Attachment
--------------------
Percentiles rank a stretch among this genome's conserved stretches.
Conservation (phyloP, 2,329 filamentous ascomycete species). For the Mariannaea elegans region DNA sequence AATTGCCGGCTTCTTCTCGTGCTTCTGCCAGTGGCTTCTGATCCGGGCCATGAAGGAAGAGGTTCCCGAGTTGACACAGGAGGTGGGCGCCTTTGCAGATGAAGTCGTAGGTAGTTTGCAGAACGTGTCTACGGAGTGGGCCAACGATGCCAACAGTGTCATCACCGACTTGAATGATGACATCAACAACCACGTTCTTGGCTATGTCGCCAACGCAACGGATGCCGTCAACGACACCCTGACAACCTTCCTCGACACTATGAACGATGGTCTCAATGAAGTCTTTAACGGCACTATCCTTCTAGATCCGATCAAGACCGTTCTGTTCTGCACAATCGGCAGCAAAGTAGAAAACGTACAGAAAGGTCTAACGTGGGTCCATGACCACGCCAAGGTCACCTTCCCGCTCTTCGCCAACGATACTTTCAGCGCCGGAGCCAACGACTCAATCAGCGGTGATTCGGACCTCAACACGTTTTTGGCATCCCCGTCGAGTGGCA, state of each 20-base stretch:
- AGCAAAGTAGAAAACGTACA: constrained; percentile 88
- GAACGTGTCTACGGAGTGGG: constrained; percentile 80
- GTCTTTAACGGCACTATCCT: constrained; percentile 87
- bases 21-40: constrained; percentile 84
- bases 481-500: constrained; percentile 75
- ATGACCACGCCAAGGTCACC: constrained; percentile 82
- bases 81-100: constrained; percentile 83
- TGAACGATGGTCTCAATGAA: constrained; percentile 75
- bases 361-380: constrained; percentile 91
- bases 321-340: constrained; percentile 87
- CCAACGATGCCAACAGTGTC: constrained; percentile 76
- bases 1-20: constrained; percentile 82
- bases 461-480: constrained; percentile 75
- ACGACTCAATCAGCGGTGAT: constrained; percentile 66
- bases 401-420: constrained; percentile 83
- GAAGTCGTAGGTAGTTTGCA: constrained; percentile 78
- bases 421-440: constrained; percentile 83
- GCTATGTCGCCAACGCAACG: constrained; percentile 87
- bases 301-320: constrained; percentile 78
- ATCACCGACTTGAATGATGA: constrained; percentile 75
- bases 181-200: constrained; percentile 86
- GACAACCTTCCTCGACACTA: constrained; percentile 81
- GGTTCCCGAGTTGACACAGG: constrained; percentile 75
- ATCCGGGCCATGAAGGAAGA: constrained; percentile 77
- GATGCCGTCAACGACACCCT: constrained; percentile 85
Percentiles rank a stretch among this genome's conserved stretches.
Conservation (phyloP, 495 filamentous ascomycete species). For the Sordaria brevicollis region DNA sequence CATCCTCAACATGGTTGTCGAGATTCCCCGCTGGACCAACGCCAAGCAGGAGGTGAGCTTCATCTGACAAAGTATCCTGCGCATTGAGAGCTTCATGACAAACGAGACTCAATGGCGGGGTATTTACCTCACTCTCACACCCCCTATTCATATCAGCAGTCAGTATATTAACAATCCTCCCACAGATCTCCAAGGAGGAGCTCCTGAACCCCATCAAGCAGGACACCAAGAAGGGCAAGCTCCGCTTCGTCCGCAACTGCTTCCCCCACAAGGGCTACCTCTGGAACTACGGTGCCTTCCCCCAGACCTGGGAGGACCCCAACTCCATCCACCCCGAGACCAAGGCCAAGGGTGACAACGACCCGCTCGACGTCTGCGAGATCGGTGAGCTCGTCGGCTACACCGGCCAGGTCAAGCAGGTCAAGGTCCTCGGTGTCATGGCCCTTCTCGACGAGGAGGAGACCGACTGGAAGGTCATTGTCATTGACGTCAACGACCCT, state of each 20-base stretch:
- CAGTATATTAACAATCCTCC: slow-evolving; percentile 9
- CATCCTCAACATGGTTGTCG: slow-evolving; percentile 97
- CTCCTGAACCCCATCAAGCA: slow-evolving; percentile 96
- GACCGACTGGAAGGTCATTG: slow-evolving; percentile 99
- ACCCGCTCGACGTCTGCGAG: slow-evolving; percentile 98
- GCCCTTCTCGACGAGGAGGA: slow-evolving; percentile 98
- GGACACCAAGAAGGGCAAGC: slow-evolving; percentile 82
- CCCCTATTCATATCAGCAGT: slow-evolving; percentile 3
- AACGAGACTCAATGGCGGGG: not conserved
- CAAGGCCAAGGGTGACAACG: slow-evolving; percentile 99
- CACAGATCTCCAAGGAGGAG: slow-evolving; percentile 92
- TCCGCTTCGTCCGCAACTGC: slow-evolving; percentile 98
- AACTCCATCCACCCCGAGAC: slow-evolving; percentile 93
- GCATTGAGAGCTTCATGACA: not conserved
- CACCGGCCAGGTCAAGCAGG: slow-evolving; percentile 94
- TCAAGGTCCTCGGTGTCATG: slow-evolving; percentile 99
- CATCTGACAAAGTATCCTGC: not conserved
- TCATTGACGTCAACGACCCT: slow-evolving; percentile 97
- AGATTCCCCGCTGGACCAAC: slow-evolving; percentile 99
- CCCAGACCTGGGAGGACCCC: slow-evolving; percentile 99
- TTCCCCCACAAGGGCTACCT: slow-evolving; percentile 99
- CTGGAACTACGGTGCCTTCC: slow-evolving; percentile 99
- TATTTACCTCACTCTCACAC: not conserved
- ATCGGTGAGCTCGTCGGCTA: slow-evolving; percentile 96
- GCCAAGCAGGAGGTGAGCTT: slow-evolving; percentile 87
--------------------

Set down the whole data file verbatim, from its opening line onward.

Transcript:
Percentiles rank a stretch among this genome's conserved stretches.
Conservation (phyloP, 2,329 filamentous ascomycete species). For the Mariannaea elegans region DNA sequence AATTGCCGGCTTCTTCTCGTGCTTCTGCCAGTGGCTTCTGATCCGGGCCATGAAGGAAGAGGTTCCCGAGTTGACACAGGAGGTGGGCGCCTTTGCAGATGAAGTCGTAGGTAGTTTGCAGAACGTGTCTACGGAGTGGGCCAACGATGCCAACAGTGTCATCACCGACTTGAATGATGACATCAACAACCACGTTCTTGGCTATGTCGCCAACGCAACGGATGCCGTCAACGACACCCTGACAACCTTCCTCGACACTATGAACGATGGTCTCAATGAAGTCTTTAACGGCACTATCCTTCTAGATCCGATCAAGACCGTTCTGTTCTGCACAATCGGCAGCAAAGTAGAAAACGTACAGAAAGGTCTAACGTGGGTCCATGACCACGCCAAGGTCACCTTCCCGCTCTTCGCCAACGATACTTTCAGCGCCGGAGCCAACGACTCAATCAGCGGTGATTCGGACCTCAACACGTTTTTGGCATCCCCGTCGAGTGGCA, state of each 20-base stretch:
- AGCAAAGTAGAAAACGTACA: constrained; percentile 88
- GAACGTGTCTACGGAGTGGG: constrained; percentile 80
- GTCTTTAACGGCACTATCCT: constrained; percentile 87
- bases 21-40: constrained; percentile 84
- bases 481-500: constrained; percentile 75
- ATGACCACGCCAAGGTCACC: constrained; percentile 82
- bases 81-100: constrained; percentile 83
- TGAACGATGGTCTCAATGAA: constrained; percentile 75
- bases 361-380: constrained; percentile 91
- bases 321-340: constrained; percentile 87
- CCAACGATGCCAACAGTGTC: constrained; percentile 76
- bases 1-20: constrained; percentile 82
- bases 461-480: constrained; percentile 75
- ACGACTCAATCAGCGGTGAT: constrained; percentile 66
- bases 401-420: constrained; percentile 83
- GAAGTCGTAGGTAGTTTGCA: constrained; percentile 78
- bases 421-440: constrained; percentile 83
- GCTATGTCGCCAACGCAACG: constrained; percentile 87
- bases 301-320: constrained; percentile 78
- ATCACCGACTTGAATGATGA: constrained; percentile 75
- bases 181-200: constrained; percentile 86
- GACAACCTTCCTCGACACTA: constrained; percentile 81
- GGTTCCCGAGTTGACACAGG: constrained; percentile 75
- ATCCGGGCCATGAAGGAAGA: constrained; percentile 77
- GATGCCGTCAACGACACCCT: constrained; percentile 85
Percentiles rank a stretch among this genome's conserved stretches.
Conservation (phyloP, 495 filamentous ascomycete species). For the Sordaria brevicollis region DNA sequence CATCCTCAACATGGTTGTCGAGATTCCCCGCTGGACCAACGCCAAGCAGGAGGTGAGCTTCATCTGACAAAGTATCCTGCGCATTGAGAGCTTCATGACAAACGAGACTCAATGGCGGGGTATTTACCTCACTCTCACACCCCCTATTCATATCAGCAGTCAGTATATTAACAATCCTCCCACAGATCTCCAAGGAGGAGCTCCTGAACCCCATCAAGCAGGACACCAAGAAGGGCAAGCTCCGCTTCGTCCGCAACTGCTTCCCCCACAAGGGCTACCTCTGGAACTACGGTGCCTTCCCCCAGACCTGGGAGGACCCCAACTCCATCCACCCCGAGACCAAGGCCAAGGGTGACAACGACCCGCTCGACGTCTGCGAGATCGGTGAGCTCGTCGGCTACACCGGCCAGGTCAAGCAGGTCAAGGTCCTCGGTGTCATGGCCCTTCTCGACGAGGAGGAGACCGACTGGAAGGTCATTGTCATTGACGTCAACGACCCT, state of each 20-base stretch:
- CAGTATATTAACAATCCTCC: slow-evolving; percentile 9
- CATCCTCAACATGGTTGTCG: slow-evolving; percentile 97
- CTCCTGAACCCCATCAAGCA: slow-evolving; percentile 96
- GACCGACTGGAAGGTCATTG: slow-evolving; percentile 99
- ACCCGCTCGACGTCTGCGAG: slow-evolving; percentile 98
- GCCCTTCTCGACGAGGAGGA: slow-evolving; percentile 98
- GGACACCAAGAAGGGCAAGC: slow-evolving; percentile 82
- CCCCTATTCATATCAGCAGT: slow-evolving; percentile 3
- AACGAGACTCAATGGCGGGG: not conserved
- CAAGGCCAAGGGTGACAACG: slow-evolving; percentile 99
- CACAGATCTCCAAGGAGGAG: slow-evolving; percentile 92
- TCCGCTTCGTCCGCAACTGC: slow-evolving; percentile 98
- AACTCCATCCACCCCGAGAC: slow-evolving; percentile 93
- GCATTGAGAGCTTCATGACA: not conserved
- CACCGGCCAGGTCAAGCAGG: slow-evolving; percentile 94
- TCAAGGTCCTCGGTGTCATG: slow-evolving; percentile 99
- CATCTGACAAAGTATCCTGC: not conserved
- TCATTGACGTCAACGACCCT: slow-evolving; percentile 97
- AGATTCCCCGCTGGACCAAC: slow-evolving; percentile 99
- CCCAGACCTGGGAGGACCCC: slow-evolving; percentile 99
- TTCCCCCACAAGGGCTACCT: slow-evolving; percentile 99
- CTGGAACTACGGTGCCTTCC: slow-evolving; percentile 99
- TATTTACCTCACTCTCACAC: not conserved
- ATCGGTGAGCTCGTCGGCTA: slow-evolving; percentile 96
- GCCAAGCAGGAGGTGAGCTT: slow-evolving; percentile 87